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For one clean image, one person can identify every details at first. Then white Gaussian noise is added to the image.
With low noise level, one person can still identify every details even though noise is present.
With a litter higher noise level, small details and low contrast edges will be not be identified.
With much higher noise level, only strong edges can be identified.
Is there any data or theory about relationship between noise level and characterization of identificable features in the image?

enter image description here

This figure is from one paper about video denoising.
The first image is from one noisy video. The other three are obtained by different video deniosing methods. The details above the soldier is not observable because the noise level is high. After video denoising applied, the noise level is reduced and the details can be identified. Is there any data or theory about relationship between noise level and characterization of identificable features in the image?

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    $\begingroup$ Are you talking about human visual system itself? $\endgroup$ Jun 24, 2022 at 11:04
  • $\begingroup$ I'm not sure. I just hope to know the relationship between noise level and characterization of identificable features in the image. $\endgroup$ Jun 24, 2022 at 11:18
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    $\begingroup$ also note that white additive noise is very rarely what the human visual system gets exposed to by nature or through technology. But sure, you should be able to directly translate your SNR to what is usually called PSNR, and I bet there's plenty of work relating that to the human ability to detect things, for codec research. The question is whether this "detour" through PSNR is fair, because, as said, the noise caused by e.g. video codes or camera sensors in low-light condition is typically either not white or not additive, or both, in practice! $\endgroup$ Jun 24, 2022 at 11:20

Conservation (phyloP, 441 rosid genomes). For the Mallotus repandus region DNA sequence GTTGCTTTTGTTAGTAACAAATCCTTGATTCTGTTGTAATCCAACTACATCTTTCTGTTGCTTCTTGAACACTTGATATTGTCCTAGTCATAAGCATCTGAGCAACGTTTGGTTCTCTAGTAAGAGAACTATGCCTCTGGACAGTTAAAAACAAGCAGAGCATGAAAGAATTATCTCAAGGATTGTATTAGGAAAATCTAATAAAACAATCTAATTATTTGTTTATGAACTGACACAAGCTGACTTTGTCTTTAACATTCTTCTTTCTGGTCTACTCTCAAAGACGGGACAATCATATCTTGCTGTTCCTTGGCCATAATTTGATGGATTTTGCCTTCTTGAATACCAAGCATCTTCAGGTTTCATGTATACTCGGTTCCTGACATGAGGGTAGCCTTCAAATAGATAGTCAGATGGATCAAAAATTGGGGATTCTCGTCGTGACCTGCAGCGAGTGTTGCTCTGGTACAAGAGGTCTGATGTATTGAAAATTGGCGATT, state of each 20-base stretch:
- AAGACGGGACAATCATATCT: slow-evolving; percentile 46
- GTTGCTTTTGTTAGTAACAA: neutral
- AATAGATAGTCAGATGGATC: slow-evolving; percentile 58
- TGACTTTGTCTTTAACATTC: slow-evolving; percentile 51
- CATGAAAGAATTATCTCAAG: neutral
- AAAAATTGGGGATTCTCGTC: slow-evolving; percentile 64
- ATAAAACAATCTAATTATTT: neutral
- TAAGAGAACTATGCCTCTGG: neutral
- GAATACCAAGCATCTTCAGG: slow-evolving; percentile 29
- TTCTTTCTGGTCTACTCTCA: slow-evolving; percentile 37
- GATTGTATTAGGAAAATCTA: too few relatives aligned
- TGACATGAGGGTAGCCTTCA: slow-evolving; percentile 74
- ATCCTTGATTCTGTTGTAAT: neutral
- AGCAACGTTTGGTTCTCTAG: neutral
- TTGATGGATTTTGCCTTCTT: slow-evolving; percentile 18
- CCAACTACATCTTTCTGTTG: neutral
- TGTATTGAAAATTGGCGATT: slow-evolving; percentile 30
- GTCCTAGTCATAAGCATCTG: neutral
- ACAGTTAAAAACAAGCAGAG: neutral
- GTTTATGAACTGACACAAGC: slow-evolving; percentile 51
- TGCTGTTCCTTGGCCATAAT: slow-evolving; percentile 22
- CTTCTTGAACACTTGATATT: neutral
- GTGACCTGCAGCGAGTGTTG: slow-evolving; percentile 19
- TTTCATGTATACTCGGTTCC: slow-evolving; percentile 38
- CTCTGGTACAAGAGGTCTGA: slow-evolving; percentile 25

• $\begingroup$ So, I'm not an expert on image distortion, but would probably be wise to talk a bit (in your question, not in the comments, if possible) about what you want to model as white additive noise, or why you chose white additive noise as "penalty". $\endgroup$ Jun 24, 2022 at 11:22
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    $\begingroup$ I'm new to the community, but I notice that noise/artifacts tend to vanish if the image is scaled down enough bilinearly(eg a low res jpg can seem high res if scaled down enough(compared to the original at the same size), even if dead pixels are added). Also our vision tends to build up a general image non-instantly with details only being observable at the last stage, which is also why we can't see details if the object is moving fast enough as we do not have the time to focus onto any particular details. $\endgroup$
    – Dmytro
    Jun 24, 2022 at 12:35

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The phenomenon of the perceptibility of a one stimulus in the presence of the another is typically called "masking". The amount of "masking" varies greatly with the differences in the stimuli properties: spectral, temporal, spatial, energy, envelopes, etc. This leads quickly to "combinatorial explosion" and hence makes the science complicated.

For example Auditory Masking has been studied extensively (many thousands of scientific experiments and articles) and that knowledge base has (amongst many other things) been the foundation for lossy encoders such as MP3, OGG, AAC, OPUS, etc.

I'm not an expert visual perception, but it stands to reason that the same applies for visual perception as well and a quick Google search seems to confirm this. The term "visual masking" appears to have been established in 1925, so there is about 100 years worth of science available. A starting point could be: https://psychology.fandom.com/wiki/Visual_masking

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